We bequeath to our beloved faculty all the facts, theories and general information that we have furnished them in various examination papers.

            I, Guila Billick, do will and bequeath my gift of gab to Wesley Haury, and my position on the Student Council to Madison Hadley, providing he doesn’t go to sleep during Council meetings.

            I, Charles Fox, will and bequeath my good looks and ability to attract the girls to Robert Elder, providing he will wink and smile at every girl that looks at him and that he won’t break any more hearts than I did.

            I, Cressie Hahn, will my good behavior in school to Lawrence Foley, providing he doesn’t pass any more notes than I did, and my seat to Russell Reynolds providing he puts his initials on it within one week after school starts.

            I, Christine Metcalf, will and bequeath my ability to sing, to Ardelle Kirkpatrick providing she doesn’t sing anything but hymns, and doesn’t abuse her horse by singing on the way to and from school.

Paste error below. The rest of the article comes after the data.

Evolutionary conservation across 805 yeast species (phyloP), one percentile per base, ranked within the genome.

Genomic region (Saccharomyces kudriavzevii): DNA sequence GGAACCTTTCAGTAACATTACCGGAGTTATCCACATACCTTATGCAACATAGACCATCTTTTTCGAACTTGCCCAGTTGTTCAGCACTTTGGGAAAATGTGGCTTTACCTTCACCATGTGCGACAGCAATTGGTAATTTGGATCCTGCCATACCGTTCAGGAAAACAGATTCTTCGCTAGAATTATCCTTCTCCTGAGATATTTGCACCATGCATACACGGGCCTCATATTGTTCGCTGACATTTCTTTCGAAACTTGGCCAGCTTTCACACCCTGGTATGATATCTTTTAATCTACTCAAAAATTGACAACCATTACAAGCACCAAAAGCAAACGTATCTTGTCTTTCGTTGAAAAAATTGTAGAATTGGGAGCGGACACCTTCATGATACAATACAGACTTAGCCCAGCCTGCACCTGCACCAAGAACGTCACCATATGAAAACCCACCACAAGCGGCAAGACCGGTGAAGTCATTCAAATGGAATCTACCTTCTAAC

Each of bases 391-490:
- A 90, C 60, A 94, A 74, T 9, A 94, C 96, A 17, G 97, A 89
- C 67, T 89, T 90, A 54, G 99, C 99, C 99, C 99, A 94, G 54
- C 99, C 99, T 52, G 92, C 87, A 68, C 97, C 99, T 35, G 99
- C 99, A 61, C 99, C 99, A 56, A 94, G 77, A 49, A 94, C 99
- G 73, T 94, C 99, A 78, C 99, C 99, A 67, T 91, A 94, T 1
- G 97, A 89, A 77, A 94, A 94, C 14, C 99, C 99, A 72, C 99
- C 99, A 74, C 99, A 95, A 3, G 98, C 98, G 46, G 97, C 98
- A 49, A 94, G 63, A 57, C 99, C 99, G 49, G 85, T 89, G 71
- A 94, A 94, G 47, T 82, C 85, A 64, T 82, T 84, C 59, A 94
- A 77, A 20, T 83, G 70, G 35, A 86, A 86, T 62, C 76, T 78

I, Marie Milder, do will and bequeath my good grades to Clinton Schmitt, providing his spends all his study periods trying to appear busy.  I also will my stature to Louise Heath provided that she will use it to good advantage.

            I, Duane Neff, do will my job as Business Manager to Waldo Elder, providing he always gets his ads in on time.  I also will my job as driver of the south Nichols Bus to my beloved sister, Ortha Neff, providing she doesn’t drive over any worse roads than I have.

            I, Margaret Oostendorp, do will and bequeath my good humor and my ability to vamp the boys, to Dorothea Rummells, providing she doesn’t spend any more time studying than I did.  I also will my ability to get to school on time to Robert Poole, providing he gets in before 3:00 A.M.

            I, Buela Sutton, do will and bequeath my permanent to Miss Peterson, providing she maintain it from time to time as necessary.  I also will my ability to invent a reason to speak during study periods to Doris Poole.

            I, Earl Whitlock do hereby will and bequeath my ability to sleep in school time to James Elder providing he doesn’t overwork it.  I also will my basketball ability to Ralph Schmitt providing he gives none of the other players a chance to score on him.